Wow that is some oil. Do the windshield wipers work better too?
 

merconvvv

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Yes the windshield wipers have now additional functions such as auto sensing rain and adjusting speed accordingly... Thanks 0w20ep:) the cat conv. might be more alive due to temp increase but have not noticed any difference in temp on guage.
 
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I have had good luck blending 4:5 TGMO 0w20:Mobil 1 0w40 FS. This will give you a nice 0w30 with a much higher VI than Mobil 1 AFE 0W30 and a nice high TBN and SAPS for extended drain intervals. Credit to Caterham for the recipe.
 
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Originally Posted By: merconvvv
Oh i forgot to mention that cat converter is more alive with 0w20. With 0w40 i would not hear popping noises from underneath after i shut off and get out ! 0W40 had much less and only after long highway trip on summer day. Of course the engine noise i memtioned earlier was not this noise.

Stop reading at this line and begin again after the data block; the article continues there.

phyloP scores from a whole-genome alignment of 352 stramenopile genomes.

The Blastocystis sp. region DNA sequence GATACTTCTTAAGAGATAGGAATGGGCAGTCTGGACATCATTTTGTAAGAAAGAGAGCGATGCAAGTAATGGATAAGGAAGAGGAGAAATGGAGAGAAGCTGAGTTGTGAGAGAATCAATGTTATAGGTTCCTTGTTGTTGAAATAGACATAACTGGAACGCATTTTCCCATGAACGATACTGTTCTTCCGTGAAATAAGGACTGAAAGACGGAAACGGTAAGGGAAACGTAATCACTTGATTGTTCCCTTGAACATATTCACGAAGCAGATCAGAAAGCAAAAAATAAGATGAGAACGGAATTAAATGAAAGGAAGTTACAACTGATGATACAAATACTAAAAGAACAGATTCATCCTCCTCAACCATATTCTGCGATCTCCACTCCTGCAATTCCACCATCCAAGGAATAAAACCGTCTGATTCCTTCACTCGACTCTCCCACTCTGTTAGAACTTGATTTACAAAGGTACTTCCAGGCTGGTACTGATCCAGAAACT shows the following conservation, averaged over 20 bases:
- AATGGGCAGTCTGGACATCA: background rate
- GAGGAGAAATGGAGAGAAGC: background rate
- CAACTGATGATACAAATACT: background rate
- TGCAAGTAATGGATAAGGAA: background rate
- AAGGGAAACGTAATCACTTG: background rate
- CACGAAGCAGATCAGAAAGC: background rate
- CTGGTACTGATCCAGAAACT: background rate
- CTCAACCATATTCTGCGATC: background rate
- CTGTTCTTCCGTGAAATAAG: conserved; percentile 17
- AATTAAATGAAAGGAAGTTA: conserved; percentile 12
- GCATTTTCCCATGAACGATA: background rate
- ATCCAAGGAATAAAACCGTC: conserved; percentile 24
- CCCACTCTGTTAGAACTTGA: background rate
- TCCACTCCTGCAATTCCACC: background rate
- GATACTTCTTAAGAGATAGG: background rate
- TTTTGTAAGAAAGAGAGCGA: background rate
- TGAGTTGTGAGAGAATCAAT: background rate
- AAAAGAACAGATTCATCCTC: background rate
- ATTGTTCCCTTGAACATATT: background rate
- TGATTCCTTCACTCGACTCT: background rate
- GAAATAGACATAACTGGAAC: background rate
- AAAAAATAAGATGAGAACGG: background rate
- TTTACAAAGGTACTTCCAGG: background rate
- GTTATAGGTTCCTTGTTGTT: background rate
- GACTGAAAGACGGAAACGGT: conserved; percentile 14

Between this nonsense and "molecule size" theories, this thread is officially in the ditch.
 

Nick1994

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Originally Posted By: demarpaint
I'd probably run AFE 0W30 and call it a day. I wouldn't be mixing oils trying to achieve an optimal 2.5w25 blend which doesn't exist.
+1
 
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Originally Posted By: micmac
I have had good luck blending 4:5 TGMO 0w20:Mobil 1 0w40 FS. This will give you a nice 0w30 with a much higher VI than Mobil 1 AFE 0W30 and a nice high TBN and SAPS for extended drain intervals. Credit to Caterham for the recipe.
He's only guessing that it's a 0W30... When you start mixing (it's not "blending", that's what oil blenders do, it's "mixing" two finished oils), you don't know what the "W" rating does...heck, you don't even know what performance tests the new mix may/may not meet.